Malignant hypertensive crisis induced by chronic intrarenal norepinephrine infusion.
The purpose of the present study was to develop a controllable experimental model in the dog that would consistently and predictably produce a malignant hypertensive crisis, and to determine the sequential changes in renal function, salt and water balance, and hormones that are involved in the transition from benign to accelerated hypertension. Norepinephrine (NE) was infused continuously into the renal artery of unilaterally nephrectomized dogs that were maintained on 50 mEq sodium/day. The infusion rate of NE was increased each day according to the following schedule: 0.05, 0.1, 0.2, 0.3, 0.4, and 0.5 microgram/kg/min. During the first 4 to 5 days of intrarenal NE infusion, there was a progressive decrease in glomerular filtration rate (GFR) and effective renal plasma flow (ERPF), and increases in plasma renin activity (PRA), mean arterial pressure (MAP), and filtration fraction. At the end of this period of benign hypertension, MAP had risen from a control value of 91 +/- 4 to 132 +/- 8 mm Hg, in association with approximately a 10-fold increase in PRA and a 40% reduction in renal function. Then, suddenly, during the subsequent 24-hour infusion period, the MAP increased abruptly in all animals (MAP = 156 +/- 8 mm Hg), and a hypertensive crisis occurred. This crisis was associated with the following: salt and water depletion, hyponatremia, hypovolemia and hemoconcentration, polydipsia, marked activation of the renin-angiotensin-aldosterone system, increased plasma cortisol concentration, hemolysis, marked impairment in renal function, lethargy, and vomiting.(ABSTRACT TRUNCATED AT 250 WORDS)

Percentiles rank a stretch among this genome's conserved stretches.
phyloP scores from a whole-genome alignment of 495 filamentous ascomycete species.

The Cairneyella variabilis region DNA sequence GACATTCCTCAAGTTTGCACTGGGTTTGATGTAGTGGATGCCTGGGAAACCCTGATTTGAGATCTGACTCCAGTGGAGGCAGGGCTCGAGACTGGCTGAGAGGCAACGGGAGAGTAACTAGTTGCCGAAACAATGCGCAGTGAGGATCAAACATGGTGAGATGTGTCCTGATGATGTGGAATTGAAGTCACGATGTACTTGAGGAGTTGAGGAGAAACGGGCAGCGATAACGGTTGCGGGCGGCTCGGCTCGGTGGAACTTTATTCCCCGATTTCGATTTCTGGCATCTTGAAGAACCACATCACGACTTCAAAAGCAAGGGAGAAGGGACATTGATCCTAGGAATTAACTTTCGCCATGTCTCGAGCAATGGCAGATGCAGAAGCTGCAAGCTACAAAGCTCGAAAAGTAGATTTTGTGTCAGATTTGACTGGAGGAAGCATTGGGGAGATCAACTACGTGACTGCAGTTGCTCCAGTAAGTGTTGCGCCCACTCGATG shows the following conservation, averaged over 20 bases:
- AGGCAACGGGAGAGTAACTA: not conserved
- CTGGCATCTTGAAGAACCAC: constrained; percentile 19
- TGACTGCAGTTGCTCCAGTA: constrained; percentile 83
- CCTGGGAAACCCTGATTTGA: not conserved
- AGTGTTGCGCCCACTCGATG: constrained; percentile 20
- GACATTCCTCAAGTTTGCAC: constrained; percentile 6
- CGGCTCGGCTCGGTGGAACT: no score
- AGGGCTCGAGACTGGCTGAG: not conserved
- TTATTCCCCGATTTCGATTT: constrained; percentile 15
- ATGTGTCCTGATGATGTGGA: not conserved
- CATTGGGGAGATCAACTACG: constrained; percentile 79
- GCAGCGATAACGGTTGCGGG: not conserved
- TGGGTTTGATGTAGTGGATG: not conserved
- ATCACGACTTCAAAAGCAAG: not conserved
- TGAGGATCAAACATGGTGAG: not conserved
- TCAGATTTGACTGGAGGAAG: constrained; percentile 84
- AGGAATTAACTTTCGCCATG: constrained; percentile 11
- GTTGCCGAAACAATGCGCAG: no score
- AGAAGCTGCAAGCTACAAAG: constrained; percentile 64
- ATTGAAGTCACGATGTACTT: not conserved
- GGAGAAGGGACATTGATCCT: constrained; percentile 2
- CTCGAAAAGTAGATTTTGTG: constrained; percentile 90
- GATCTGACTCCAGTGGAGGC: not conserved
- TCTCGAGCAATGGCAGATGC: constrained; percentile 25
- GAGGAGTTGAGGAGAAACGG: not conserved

- Copyright © 1984 by American Heart Association